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New de Young Show Proves We’ve Been Angsty Over Technology Forever

Cult of the Machine focuses on the timelessness of tech dread.

SLIDESHOW

Fageol Ventilators (1934)

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Watch (1925)

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Wall Street, New York (1915)

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January Full Moon (1941)

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Think techno-angst over the impending robo-AI apocalypse is unique to 21st-century San Francisco? The latest exhibition at the de Young, Cult of the Machine, underscores just how similar our responses to seismic tech breakthroughs are to those of the machine age bookended by the First and Second World Wars—which gave rise to the precisionist style in American art. Here, some reactions that ring familiar.
Mar. 24–Aug. 12

Tech As Godhead
Charles Sheeler, a precisionist painter and corporate photographer, once said that “our factories are our substitutes for religious expression”—words that ring true in Imogen Cunningham’s photograph of the church-organ-like pipes above Oakland’s Fageol Motors assembly plant, Fageol Ventilators (1934). Which reminds us of: The blind faith in the potential of autonomous tech like the self-driving car, as espoused by former Waymo/Uber guru Anthony Levandowski and his Way of the Future church.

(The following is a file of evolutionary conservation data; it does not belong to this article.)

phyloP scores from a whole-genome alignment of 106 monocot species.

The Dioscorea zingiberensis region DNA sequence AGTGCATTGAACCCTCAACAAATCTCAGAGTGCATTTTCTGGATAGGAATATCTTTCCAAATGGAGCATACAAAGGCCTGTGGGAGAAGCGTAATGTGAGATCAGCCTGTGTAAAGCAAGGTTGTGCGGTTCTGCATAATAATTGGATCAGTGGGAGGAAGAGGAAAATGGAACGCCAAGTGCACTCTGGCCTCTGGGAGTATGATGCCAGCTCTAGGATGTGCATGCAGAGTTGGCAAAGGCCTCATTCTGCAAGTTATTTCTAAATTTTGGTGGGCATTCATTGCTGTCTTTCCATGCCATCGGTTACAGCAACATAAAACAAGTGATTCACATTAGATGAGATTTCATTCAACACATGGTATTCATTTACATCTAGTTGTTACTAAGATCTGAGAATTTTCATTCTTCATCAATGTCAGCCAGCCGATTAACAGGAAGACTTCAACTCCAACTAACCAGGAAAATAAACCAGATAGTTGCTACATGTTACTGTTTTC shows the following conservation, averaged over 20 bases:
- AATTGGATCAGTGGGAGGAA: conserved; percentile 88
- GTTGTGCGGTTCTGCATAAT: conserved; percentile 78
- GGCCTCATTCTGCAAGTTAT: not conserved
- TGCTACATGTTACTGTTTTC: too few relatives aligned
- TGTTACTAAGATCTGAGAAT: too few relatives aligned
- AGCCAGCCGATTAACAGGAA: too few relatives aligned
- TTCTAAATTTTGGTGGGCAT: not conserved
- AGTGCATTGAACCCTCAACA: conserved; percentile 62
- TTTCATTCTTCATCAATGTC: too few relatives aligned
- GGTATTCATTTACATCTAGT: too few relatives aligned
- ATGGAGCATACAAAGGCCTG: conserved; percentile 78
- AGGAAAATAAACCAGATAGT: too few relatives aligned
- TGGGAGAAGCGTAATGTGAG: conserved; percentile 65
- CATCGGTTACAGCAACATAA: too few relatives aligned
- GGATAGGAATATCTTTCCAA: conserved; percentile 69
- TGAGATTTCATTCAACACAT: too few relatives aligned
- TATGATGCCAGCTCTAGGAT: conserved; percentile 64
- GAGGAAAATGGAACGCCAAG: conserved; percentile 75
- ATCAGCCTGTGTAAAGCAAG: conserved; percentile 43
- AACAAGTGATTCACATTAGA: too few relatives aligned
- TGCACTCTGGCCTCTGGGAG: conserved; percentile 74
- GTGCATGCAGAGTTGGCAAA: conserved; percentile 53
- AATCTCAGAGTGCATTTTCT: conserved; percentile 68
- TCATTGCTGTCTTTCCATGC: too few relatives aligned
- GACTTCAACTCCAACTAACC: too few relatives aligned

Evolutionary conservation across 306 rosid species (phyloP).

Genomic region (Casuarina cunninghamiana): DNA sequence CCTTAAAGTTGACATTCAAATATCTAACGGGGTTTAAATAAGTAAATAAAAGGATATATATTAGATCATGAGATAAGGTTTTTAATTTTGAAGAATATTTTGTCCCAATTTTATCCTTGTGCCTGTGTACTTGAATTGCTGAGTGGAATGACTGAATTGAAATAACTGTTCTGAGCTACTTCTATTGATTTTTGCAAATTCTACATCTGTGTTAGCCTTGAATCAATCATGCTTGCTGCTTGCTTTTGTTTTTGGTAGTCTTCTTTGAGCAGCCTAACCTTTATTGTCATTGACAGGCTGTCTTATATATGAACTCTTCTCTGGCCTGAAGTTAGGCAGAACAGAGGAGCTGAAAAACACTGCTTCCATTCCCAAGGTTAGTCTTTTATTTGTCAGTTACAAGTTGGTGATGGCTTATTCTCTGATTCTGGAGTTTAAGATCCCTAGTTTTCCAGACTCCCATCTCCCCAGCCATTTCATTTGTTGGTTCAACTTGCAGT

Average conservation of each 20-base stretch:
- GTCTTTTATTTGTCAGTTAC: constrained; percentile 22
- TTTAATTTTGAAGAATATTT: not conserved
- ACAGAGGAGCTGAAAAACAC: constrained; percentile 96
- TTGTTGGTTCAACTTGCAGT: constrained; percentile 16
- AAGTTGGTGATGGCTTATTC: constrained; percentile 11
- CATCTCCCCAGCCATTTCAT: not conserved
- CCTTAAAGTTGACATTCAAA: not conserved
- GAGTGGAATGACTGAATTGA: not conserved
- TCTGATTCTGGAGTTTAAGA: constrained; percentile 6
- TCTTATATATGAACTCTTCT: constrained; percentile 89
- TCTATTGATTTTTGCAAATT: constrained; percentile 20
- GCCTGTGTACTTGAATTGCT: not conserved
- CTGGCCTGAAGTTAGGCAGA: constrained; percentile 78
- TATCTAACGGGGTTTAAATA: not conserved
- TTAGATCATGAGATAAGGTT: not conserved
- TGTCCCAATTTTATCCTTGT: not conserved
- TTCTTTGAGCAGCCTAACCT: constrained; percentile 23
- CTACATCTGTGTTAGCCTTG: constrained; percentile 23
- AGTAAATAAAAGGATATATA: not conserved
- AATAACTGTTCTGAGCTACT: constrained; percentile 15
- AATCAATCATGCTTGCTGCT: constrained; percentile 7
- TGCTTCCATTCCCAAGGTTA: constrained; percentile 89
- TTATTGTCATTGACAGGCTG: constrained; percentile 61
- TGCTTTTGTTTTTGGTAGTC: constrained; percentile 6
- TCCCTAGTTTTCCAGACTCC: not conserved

Tech As Abstraction
Painter Gerald Murphy’s Watch (1925) is both precise and abstract—a look at the inner workings of a machine which teaches you nothing about how it works. Which reminds us of: A cryptocurrency expert explaining how blockchain works—precise to the point of abstraction.

Tech As Monolith
Immense and indifferent, the Morgan Trust Company building stands sentinel as a parade of ant-like financiers creeps by in Paul Strand’s photograph Wall Street, New York (1915). Which reminds us of: The new Apple Park campus, right down to the grayscale interiors and the weirdly iPhone-like windows.

Tech As American Carnage
While the world gets more technologically complex, George Copeland Ault’s January Full Moon (1941) embodies a growing nostalgia for a simpler age. Which reminds us of: Donald Trump, channeling an idealized bygone era riding on the broad shoulders of West Virginia coal miners and powered by “goddamned steam”— a real quote!

 

Originally published in the March issue of San Francisco 

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